We were out driving
in Bob's old chevy somewhere west of Meyersville.
I punched at buttons
trying to find some music on the radio.
It was Thanksgiving day as I recall and everything was closed.
We passed a house with windows lit
on a scene like a Rockwell painting
and I felt like going home.
Sheri was a tough girl.
She worked in this rock club down on Market street.
She was so unlike me it wasn't funny.
We both walked to different beats.
One cold night I met her downtown. We walked a while in the park.
I asked her to dinner.
I sprung for a pizza.
She unlocked the club
and we made love in one of the backrooms all night long.
And if I could touch those days
they'd feel like Sheri's leather jacket
cold to the touch against December's wind.
The heat of her body drawing close to mine
in an inocent time when I was just a kid
and a tough girl's tenderness
filled my head with ideas
about the way that love should feel.
When I met Paul
he was a guitar playing needle with a mop of blonde hair.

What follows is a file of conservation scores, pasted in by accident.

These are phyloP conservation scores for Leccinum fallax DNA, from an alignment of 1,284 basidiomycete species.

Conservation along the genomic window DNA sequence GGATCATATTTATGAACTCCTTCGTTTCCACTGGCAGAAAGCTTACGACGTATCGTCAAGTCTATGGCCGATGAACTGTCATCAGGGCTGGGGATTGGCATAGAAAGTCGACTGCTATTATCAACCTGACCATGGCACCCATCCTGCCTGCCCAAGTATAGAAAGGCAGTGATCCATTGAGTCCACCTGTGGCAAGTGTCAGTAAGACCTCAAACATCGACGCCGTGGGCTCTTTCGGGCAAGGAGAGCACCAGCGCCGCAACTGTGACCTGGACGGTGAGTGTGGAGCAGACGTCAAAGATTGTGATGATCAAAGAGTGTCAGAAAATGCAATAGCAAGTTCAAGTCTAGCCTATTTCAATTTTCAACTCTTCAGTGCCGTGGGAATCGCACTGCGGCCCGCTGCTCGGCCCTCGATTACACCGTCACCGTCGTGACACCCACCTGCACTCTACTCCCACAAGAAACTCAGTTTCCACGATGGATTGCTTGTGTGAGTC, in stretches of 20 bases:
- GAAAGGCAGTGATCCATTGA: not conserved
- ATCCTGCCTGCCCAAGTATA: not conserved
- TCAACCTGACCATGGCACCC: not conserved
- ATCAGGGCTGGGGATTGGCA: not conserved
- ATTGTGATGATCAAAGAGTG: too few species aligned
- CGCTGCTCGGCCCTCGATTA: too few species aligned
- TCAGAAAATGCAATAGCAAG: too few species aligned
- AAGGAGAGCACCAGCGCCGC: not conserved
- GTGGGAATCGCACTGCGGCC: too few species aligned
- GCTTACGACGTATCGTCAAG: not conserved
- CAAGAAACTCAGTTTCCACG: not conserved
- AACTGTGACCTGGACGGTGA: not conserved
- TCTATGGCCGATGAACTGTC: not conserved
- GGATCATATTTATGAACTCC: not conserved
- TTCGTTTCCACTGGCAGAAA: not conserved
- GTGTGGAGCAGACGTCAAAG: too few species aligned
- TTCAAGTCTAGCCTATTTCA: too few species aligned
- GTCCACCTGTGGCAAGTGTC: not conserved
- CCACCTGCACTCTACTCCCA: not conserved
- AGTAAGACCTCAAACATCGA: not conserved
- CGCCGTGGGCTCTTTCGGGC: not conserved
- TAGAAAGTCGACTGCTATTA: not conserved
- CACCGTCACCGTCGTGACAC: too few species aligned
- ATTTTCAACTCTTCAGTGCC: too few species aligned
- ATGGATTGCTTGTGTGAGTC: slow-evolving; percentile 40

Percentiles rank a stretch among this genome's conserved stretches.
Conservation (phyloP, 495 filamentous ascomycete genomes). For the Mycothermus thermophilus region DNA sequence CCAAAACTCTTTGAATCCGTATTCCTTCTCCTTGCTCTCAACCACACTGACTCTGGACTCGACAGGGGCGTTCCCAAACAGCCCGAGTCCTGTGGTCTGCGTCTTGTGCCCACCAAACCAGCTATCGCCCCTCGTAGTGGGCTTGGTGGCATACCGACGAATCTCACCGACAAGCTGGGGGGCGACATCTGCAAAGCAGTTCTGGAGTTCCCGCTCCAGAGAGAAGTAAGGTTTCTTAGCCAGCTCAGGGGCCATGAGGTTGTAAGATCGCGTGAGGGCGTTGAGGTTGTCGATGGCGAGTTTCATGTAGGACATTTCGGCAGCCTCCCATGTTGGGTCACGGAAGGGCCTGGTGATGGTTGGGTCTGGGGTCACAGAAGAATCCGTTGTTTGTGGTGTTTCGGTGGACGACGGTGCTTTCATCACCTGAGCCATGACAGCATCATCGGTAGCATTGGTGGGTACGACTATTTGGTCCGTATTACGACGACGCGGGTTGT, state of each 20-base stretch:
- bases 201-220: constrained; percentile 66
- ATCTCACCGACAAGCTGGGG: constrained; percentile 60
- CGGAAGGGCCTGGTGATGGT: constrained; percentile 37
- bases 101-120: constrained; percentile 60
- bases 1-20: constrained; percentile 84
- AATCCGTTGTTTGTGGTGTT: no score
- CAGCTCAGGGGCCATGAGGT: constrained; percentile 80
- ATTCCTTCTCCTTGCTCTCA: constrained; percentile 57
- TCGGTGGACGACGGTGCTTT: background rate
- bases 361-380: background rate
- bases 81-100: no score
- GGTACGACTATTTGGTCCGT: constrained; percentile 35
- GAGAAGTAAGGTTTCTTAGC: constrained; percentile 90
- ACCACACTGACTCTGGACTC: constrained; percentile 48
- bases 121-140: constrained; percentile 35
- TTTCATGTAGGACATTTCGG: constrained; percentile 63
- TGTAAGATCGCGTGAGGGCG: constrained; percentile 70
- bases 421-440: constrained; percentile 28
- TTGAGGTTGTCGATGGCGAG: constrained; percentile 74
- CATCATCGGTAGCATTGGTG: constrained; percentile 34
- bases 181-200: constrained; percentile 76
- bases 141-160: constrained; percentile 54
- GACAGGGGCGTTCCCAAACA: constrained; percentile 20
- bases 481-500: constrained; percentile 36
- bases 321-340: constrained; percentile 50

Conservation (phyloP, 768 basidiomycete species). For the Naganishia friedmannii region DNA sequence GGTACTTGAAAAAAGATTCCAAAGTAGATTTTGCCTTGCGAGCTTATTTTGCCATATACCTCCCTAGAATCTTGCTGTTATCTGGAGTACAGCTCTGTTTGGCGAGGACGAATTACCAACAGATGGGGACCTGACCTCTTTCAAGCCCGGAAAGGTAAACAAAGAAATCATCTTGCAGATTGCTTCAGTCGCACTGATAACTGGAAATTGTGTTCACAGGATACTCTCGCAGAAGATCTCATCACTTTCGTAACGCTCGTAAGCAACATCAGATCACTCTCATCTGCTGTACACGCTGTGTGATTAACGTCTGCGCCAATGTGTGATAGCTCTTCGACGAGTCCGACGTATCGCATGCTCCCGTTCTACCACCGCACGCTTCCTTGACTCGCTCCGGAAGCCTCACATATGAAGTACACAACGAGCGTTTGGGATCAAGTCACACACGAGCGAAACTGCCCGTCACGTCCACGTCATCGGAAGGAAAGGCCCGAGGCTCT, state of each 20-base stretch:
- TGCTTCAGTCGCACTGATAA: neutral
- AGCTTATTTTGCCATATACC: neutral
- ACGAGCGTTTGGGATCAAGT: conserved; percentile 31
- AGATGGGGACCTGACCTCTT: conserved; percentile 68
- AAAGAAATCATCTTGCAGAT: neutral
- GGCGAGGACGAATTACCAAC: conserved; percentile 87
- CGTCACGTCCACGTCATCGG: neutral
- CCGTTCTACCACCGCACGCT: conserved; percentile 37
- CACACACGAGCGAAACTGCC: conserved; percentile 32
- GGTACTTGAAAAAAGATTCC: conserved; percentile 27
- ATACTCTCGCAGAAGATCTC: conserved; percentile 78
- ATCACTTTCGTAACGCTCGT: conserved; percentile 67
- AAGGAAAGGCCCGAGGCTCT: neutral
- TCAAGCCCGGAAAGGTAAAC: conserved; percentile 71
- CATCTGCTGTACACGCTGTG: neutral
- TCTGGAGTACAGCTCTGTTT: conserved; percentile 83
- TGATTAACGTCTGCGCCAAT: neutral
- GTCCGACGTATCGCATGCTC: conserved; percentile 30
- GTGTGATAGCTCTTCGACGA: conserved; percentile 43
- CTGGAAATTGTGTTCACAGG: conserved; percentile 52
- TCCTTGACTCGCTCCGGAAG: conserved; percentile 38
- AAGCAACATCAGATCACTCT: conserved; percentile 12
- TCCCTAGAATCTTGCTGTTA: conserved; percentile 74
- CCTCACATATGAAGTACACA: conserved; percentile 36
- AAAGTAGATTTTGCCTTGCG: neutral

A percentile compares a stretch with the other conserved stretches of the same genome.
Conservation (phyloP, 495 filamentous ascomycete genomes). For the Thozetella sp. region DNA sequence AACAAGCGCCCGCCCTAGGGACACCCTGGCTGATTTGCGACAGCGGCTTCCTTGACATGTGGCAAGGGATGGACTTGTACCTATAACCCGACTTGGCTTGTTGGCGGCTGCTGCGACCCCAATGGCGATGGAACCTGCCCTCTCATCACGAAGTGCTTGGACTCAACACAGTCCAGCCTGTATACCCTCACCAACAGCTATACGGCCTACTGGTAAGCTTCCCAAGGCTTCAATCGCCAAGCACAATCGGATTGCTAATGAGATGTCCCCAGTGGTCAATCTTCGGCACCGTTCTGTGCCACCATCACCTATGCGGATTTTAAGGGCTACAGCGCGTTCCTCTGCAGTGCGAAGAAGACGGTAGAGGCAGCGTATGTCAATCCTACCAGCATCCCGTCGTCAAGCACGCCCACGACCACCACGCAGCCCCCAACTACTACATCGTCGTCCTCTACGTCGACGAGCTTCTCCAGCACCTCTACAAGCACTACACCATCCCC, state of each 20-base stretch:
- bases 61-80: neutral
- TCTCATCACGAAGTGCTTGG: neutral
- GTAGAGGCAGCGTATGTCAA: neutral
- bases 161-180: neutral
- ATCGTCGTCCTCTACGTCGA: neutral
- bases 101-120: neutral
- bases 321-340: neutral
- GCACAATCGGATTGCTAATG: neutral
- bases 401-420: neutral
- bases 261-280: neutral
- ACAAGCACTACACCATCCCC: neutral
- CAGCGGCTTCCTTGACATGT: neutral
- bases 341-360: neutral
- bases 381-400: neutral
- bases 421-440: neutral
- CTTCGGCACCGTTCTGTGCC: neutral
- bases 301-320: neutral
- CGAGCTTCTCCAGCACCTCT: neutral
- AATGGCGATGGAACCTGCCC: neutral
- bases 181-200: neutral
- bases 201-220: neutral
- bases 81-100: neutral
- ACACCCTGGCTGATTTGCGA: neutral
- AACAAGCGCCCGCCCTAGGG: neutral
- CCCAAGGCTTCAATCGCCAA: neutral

We hoofed the beach towns of Jersey all that summer
looking for a gig.
We built a small empire
on the third floor of a music store.
Selling walls of sound
to the obscure and the renoun.
and if I could touch those days
they'd feel like sand between my toes
walking down the beach with my best friend.
Dreaming our rock dreams
in a time when anything seemed possible.
Time has it's way.
And passion loses out to practicality.
Try as we may
to make our dreams fit in to our reality.
defining moments in our lives are only fragments of ordinary days.
They pass us by like so many green signs out on the interstate.
And if I could touch them
they'd feel like motorcycle grips in my hands
wind in my face...
in a race...
with the moon.
Flying my fast machine across the midnight line
and into yet another.
Bob Ayres, March 21, 1998